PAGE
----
Visitors to Flagstaff can enjoy the city’s nightlife and cultural attractions, including the Lowell Observatory and the Museum of Northern Arizona. The Flagstaff Visitors Center is housed in the historic railway station on Route 66. Around Flagstaff, visitors can see many pueblos ruins, Humphrey’s Peak (the highest in Arizona at 12,663 feet), the mile-wide Meteor Crater, and even the Arizona Snowbowl ski area.
Santa Fe Santa Fe has changed drastically in the past 30 years. Although many of the roads in the city were unpaved as recently as the 1970s, recent waves of tourism and land development have left their marks on the landscape. Today Santa Fe and Taos rank as top United States tourist destinations. Santa Fe offers cosmopolitan conveniences and culinary delights, and many wealthy Americans have built mansions in the hills surrounding the city.
The Santa Fe Convention and Visitors’ Bureau and the New Mexico Department of Tourism are good places to start for the new visitor. The historic and centrally located Plaza shouldn’t be missed, as it dates back to the city’s beginnings in 1610. From 1821 to 1880, the Plaza was the end of the Santa Fe Trail. The Museum of New Mexico administers four downtown museums, and a three-day pass to all four is a bargain. Also worth visiting is the Institute of American Indian Arts Museum, which features the 8,000-piece National Collection of Contemporary Indian Art. Canyon Road, former home of many artists and their studios, now features about 100 galleries and is worth a stroll. Finally, at the northeastern end of downtown Santa Fe, you can take a short walk to the top of a hill and read plaques along the way that describe the city’s history. The walk is easy and provides great views of the city and the surrounding mountain ranges.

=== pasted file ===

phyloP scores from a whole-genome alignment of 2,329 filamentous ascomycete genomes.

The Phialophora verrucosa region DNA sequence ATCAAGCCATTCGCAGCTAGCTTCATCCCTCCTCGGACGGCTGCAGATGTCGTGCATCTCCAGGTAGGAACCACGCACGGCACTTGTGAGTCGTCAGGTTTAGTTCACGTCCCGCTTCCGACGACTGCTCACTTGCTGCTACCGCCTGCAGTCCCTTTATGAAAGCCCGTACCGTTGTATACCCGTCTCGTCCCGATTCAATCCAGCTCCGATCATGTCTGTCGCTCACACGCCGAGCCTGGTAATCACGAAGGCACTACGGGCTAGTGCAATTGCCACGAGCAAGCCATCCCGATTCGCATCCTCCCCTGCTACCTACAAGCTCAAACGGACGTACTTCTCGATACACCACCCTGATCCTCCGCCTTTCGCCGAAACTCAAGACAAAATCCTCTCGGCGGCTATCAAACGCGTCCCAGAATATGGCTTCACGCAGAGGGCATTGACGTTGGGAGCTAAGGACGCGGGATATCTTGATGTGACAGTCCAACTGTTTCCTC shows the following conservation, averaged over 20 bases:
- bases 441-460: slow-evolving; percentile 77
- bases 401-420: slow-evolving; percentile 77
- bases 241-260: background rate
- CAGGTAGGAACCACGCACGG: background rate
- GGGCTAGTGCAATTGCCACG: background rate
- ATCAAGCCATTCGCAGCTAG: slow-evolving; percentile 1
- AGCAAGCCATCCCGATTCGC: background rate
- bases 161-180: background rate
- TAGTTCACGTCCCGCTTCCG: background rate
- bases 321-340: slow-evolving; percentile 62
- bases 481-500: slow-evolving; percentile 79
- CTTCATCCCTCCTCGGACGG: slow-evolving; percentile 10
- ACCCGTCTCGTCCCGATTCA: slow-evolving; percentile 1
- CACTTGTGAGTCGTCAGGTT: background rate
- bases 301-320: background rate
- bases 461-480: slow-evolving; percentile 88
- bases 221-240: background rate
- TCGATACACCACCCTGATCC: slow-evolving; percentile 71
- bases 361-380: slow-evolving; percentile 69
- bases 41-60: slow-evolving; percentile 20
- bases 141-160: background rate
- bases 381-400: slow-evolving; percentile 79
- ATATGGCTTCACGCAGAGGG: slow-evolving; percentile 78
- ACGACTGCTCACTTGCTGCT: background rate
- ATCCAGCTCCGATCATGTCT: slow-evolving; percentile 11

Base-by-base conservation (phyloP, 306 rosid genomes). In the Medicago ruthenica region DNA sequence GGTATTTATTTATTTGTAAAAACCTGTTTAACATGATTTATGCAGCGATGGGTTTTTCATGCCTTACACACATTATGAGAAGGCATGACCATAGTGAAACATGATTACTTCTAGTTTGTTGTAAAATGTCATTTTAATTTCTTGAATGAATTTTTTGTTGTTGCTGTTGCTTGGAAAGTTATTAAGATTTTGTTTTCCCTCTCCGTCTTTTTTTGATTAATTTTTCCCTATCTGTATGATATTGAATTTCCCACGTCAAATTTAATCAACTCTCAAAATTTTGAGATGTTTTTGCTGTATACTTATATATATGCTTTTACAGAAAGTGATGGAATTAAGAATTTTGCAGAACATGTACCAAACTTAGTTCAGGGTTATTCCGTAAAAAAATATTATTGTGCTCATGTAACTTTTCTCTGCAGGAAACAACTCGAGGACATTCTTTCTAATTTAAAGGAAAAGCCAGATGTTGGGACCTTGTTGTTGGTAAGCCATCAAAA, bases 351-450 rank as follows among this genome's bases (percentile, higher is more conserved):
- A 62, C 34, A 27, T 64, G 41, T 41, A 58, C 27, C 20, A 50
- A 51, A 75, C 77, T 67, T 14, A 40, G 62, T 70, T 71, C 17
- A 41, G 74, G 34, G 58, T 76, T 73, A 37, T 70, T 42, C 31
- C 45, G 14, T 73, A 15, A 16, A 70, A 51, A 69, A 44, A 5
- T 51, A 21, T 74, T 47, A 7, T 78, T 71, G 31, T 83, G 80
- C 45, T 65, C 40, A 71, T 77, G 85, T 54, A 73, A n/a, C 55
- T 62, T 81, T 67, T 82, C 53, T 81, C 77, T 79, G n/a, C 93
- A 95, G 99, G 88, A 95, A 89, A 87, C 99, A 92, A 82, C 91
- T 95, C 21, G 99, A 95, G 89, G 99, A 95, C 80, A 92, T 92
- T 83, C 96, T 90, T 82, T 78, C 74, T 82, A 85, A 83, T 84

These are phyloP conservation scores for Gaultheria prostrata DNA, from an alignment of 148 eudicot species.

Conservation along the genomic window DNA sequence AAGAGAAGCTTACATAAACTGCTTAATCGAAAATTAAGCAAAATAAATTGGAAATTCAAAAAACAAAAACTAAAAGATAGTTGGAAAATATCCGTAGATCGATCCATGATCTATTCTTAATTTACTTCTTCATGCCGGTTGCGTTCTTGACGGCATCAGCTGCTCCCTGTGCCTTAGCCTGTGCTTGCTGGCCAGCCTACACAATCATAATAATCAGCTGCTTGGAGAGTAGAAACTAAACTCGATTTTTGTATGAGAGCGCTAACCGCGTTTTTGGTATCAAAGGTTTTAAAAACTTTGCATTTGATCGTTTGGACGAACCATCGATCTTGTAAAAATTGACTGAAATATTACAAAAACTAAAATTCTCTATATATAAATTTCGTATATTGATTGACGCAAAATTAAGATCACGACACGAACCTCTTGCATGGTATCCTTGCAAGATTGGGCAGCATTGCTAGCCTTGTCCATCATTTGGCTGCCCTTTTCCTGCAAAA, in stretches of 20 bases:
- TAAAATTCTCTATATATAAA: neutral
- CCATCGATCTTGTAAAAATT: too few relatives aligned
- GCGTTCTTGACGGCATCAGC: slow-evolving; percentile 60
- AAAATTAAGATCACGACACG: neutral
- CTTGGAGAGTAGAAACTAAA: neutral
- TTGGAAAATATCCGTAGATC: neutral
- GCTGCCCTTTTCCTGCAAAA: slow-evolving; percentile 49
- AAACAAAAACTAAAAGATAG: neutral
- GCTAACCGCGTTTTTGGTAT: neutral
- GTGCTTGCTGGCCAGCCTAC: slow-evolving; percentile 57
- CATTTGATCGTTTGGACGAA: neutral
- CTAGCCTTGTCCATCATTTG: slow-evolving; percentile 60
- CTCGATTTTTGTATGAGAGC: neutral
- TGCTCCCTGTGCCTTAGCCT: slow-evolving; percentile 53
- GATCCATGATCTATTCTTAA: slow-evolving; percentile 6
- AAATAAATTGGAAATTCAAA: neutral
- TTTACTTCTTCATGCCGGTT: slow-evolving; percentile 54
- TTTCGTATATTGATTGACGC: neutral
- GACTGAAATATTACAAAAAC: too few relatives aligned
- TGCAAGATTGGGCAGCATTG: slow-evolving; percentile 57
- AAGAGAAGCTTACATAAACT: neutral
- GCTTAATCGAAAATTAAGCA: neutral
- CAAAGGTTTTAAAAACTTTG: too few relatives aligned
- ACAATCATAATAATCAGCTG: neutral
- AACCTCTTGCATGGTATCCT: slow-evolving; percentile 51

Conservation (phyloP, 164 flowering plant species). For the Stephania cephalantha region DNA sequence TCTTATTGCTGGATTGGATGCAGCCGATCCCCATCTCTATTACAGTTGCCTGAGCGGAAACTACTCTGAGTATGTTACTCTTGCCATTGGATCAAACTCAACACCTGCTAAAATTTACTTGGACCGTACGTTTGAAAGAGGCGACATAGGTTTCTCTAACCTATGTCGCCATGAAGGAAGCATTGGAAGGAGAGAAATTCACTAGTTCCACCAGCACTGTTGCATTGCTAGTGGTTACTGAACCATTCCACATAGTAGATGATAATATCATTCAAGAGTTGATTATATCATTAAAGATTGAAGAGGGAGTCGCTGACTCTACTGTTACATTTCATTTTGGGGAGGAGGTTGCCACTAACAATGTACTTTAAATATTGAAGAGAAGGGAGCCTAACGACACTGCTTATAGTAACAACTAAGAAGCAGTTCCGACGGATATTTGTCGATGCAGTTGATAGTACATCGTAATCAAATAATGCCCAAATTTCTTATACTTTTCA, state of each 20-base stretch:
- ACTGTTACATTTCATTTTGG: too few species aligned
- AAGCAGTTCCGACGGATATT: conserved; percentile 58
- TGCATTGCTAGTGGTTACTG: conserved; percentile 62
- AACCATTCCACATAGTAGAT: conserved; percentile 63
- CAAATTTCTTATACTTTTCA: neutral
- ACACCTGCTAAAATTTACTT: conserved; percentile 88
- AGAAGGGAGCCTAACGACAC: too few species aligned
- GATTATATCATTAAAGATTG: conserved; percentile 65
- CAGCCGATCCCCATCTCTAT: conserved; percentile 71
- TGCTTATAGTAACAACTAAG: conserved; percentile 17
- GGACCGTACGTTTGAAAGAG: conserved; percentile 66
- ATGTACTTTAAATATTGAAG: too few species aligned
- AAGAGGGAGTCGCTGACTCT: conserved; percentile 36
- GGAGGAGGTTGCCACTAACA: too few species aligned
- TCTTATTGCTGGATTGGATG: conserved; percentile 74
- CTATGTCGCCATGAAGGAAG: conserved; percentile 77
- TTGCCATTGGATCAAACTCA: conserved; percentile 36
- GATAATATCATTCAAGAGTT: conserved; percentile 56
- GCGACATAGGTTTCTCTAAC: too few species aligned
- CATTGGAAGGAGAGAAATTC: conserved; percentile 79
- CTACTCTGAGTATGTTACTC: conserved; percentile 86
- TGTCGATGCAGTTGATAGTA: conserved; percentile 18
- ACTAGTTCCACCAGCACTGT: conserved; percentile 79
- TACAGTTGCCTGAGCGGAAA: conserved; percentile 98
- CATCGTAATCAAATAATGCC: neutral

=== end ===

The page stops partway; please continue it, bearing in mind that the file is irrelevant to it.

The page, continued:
North of the city, the Santa Fe Opera facility boasts one of the world’s most famous companies. Have dinner and catch a performance from June through August, and take a backstage tour of the unique open-air auditorium while you’re there. Other performing arts organizations and events include the Orchestra of Santa Fe, The Santa Fe Symphony, the Santa Fe Chamber Music Festival, and the Desert Chorale. The city’s unique variety of performing arts venues—including cathedrals, chapels, and outdoor theaters—makes each performance an adventure.
Finally, don’t forget to take the “high road” or “low road” scenic drives to nearby Taos to ski in the winter or see the Taos Pueblo dwellings and artist’s haunts in the summer!
Albuquerque Albuquerque is the largest and most populous city in New Mexico. The Albuquerque International Airport is the main transportation center of the region, and the city’s altitude of 5,000 feet makes the climate quite pleasant. There’s snow in the nearby Sandia Mountains in the winter, and it’s typically hot during the day in the summer, but nights here are always cool and comfortable. One not-to-be-missed Albuquerque attraction is the Sandia Peak Tramway, one of the world’s longest, which passes through a variety of vegetation zones.
The downtown Albuquerque Convention and Visitors Bureau has information on the city and on New Mexico in general. In Albuquerque’s popular “Old Town” historic district, take a walking tour and visit The Albuquerque Museum of Art, History, and Science; the New Mexico Museum of Natural History; or the Rattlesnake Museum, the largest public collection of rattler species in the world. (The snakes are safely encased, but you get a “Certificate of Bravery” for viewing them.) Shops and street vendors in this district sell jewelry and other crafts at all price levels. The Chili Pepper Emporium sells just that, in all forms and varieties.